Directed by Anthony Mann
Written by Charles Schnee
I was probably irrationally excited about The Furies for the simple reason that it had a Criterion Collection release. A Criterion western! It must be genius! Of course, My Darling Clementine, Stagecoach, and Red River all have Criterion releases too, but those are films directed by legends like John Ford and Howard Hawks. Anthony Mann is no slouch in reputation either, but he’s not exactly on those two giant’s level either. As a result, I have to say I was slightly disappointed by The Furies, while also still enjoying the film for what it was, which is a pretty darn good western. Just remind me not to anticipate 3:10 to Yuma as, like, the greatest western ever when I get to it in this marathon (since it too has a Criterion release). I’ve really got to get my expectations in check.
Life on The Furies, a massive cattle ranch in New Mexico is idyllic, as the Jeffords reign supreme over the land and serve as the marquee, aristocratic family in the territory. The Furies is owned and operated by TC (Walter Huston), who is aided by his entrepreneurial daughter Vance (Barbara Stanwyck). When TC begins to seek a loan from the Anaheim’s, certain things begin to change around The Furies. For one, TC starts evicting squatters at the request of the bankers, including the Herrera family, who have made their living on The Furies for a long time. This rubs Vance the wrong way, as Juan Herrera (Gilbert Roland) is her close friend. In retaliation, Vance pursues her romance with Rip Darrow (Wendell Corey), despite TC’s disapproval, and clashes with Flo (Judith Anderson), TC’s new woman from San Francisco.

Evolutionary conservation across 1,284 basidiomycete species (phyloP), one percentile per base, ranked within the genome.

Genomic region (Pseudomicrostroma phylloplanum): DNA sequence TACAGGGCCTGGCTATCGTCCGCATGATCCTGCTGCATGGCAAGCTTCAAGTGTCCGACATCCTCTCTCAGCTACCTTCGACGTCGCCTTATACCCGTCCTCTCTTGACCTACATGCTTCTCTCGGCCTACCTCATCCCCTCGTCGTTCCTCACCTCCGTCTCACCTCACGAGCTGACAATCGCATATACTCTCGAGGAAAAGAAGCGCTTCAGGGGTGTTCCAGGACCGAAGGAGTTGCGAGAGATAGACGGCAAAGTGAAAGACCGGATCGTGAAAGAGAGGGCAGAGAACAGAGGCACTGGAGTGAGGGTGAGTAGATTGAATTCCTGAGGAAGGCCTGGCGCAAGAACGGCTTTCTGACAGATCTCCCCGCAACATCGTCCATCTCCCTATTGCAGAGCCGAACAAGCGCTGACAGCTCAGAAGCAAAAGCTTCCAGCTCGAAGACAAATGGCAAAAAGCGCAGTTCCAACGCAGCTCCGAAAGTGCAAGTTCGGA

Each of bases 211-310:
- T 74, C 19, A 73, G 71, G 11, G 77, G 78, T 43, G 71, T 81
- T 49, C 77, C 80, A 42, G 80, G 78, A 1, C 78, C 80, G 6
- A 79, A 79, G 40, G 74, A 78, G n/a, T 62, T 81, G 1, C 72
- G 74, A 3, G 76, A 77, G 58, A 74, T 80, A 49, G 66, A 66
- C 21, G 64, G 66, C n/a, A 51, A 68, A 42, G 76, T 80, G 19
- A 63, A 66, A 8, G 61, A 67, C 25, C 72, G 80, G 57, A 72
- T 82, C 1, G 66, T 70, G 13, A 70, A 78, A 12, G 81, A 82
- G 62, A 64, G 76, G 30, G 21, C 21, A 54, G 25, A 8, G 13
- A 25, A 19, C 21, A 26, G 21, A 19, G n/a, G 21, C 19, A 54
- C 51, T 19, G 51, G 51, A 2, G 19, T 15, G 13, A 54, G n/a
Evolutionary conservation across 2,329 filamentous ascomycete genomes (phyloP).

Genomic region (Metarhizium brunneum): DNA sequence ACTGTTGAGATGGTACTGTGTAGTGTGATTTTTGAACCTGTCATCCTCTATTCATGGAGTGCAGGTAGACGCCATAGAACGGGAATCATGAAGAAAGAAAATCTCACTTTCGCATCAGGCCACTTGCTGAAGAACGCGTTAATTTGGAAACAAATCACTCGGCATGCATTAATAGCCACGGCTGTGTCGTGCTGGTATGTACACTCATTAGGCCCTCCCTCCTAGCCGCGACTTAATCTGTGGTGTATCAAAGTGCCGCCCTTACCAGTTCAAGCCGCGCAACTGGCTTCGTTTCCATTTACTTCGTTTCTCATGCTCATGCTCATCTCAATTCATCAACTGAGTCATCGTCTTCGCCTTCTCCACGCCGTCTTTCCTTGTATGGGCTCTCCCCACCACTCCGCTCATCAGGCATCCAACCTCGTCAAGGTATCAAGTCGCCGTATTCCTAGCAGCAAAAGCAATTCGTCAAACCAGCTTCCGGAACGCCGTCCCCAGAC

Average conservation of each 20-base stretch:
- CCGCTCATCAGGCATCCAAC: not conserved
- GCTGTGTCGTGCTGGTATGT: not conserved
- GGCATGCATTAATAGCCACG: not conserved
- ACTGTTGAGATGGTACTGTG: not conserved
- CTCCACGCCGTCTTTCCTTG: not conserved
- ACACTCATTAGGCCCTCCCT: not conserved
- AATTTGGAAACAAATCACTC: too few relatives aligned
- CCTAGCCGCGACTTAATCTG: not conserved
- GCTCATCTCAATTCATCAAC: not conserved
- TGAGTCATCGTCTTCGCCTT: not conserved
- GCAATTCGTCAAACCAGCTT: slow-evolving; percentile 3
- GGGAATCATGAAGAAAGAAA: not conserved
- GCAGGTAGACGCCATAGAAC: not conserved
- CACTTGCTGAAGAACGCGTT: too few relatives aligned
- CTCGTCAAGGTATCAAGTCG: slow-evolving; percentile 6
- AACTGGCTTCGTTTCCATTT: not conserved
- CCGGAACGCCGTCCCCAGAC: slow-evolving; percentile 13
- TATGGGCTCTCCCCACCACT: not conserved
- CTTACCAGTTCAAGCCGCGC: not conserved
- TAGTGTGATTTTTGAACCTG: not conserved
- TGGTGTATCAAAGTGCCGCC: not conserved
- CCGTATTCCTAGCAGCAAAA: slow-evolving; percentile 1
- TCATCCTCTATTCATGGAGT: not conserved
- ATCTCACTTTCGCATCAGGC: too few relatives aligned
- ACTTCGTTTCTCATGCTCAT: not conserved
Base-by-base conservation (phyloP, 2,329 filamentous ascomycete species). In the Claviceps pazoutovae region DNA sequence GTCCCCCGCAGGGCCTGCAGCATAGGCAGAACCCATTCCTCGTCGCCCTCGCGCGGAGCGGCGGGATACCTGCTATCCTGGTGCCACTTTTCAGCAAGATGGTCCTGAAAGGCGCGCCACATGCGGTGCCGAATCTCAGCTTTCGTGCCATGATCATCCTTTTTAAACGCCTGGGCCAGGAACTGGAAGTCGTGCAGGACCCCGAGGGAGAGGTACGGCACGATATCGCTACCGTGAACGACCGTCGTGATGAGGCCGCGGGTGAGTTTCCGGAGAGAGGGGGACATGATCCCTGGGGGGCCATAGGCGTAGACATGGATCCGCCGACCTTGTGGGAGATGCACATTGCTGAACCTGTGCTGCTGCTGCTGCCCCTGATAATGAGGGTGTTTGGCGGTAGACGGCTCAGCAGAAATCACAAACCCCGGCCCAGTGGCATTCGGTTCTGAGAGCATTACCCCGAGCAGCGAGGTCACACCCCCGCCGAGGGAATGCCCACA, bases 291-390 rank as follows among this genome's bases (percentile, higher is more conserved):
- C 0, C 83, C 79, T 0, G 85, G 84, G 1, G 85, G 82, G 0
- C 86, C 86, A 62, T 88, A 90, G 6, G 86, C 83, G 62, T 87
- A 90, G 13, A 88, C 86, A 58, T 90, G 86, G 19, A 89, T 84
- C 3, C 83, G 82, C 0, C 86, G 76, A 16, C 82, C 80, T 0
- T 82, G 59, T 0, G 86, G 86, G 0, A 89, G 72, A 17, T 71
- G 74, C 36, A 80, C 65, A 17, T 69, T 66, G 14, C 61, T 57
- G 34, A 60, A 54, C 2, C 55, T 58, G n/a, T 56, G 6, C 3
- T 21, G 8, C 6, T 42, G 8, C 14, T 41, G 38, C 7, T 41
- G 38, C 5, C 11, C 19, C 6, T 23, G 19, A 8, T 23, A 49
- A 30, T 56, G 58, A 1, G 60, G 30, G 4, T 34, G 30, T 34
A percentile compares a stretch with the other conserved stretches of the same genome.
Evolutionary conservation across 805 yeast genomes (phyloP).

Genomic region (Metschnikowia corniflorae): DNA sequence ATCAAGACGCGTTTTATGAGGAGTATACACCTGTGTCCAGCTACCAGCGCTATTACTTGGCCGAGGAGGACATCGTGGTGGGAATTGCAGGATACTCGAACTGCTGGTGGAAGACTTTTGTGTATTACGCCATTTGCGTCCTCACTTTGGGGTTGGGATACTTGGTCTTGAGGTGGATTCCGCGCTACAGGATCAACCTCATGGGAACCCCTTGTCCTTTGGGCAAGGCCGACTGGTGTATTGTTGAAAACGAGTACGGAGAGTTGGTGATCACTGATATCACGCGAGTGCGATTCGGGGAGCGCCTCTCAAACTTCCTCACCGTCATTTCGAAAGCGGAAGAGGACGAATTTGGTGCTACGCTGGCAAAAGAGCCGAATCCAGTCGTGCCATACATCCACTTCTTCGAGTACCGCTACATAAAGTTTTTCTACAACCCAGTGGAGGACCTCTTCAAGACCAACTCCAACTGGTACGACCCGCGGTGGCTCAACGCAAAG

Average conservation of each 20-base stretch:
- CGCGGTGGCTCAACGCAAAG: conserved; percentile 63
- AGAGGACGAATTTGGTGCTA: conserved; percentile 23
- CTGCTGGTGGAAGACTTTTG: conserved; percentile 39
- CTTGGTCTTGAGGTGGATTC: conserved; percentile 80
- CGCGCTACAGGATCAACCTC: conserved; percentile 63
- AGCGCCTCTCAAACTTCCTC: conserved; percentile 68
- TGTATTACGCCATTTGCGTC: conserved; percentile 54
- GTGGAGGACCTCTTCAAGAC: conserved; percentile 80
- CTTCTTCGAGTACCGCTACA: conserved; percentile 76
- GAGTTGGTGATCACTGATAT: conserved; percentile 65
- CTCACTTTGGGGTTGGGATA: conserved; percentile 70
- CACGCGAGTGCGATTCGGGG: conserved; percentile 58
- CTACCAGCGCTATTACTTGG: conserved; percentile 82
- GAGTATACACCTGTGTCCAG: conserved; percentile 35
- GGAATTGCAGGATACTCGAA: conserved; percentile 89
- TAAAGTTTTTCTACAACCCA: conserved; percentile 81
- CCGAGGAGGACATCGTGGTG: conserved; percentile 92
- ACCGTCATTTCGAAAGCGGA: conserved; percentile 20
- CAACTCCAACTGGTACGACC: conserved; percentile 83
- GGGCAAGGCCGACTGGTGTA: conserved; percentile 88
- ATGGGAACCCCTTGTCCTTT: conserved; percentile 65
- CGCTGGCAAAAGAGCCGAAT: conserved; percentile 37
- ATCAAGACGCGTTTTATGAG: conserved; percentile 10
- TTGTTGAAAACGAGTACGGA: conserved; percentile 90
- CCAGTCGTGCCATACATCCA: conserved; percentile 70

I spoke of expectations, and in reality, I didn’t know what to expect when it came to the story. It’s a classic power struggle, empire western wherein both the antagonist (TC) and protagonist (Vance) have merit in their argument, both have their redeeming and their horrible attributes. What makes it an entertaining tale is the power struggle, the scheming and deceit. And who better to portray family members butting heads than Barbara Stanwyck and Walter Huston!? I mean Anthony Mann is a name worth knowing, especially coming off his introduction in this marathon with Winchester ’73, but who are we kidding, this is not his film. It belongs to Stanwyck and Huston.
As it should. These are two tremendous stars in Hollywood, and seeing Stanwyck again reminded me why I love her so much. In fact, it reminded me to wonder where in the hell she’s been, having not seen her since 1939’s Union Pacific. She’s such a treasure that I was giddy to see her in action again. And Walter Huston is the perfect match for her. The Furies really is just a vehicle for these two to play off each other, while occasionally allowing Judith Anderson and Wendell Corey some time to shine. I can’t say the story specifically gripped me, but these two masterful actors did. Their performances are the heart of the film and what really makes it succeed as much as it does.
Perhaps their big personalities do take a little bit away from the narrative, as it does feature some really nice moments between characters, most notably between Vance and her beaus, Rip and Juan. When all is said and done, however, I can’t say this is much of a stunner apart from the two central performances, which shouldn’t be read as a dig at the movie at all, because those performances from two the very best in Stanwyck and Huston are plenty enough to fuel the entire film. Come and stay for these two, everything else is just tangential, which perhaps means The Furies isn’t the classic western maybe I was hoping it would be, but I couldn’t imagine a legitimate westerns marathon that wouldn’t have included these two performances.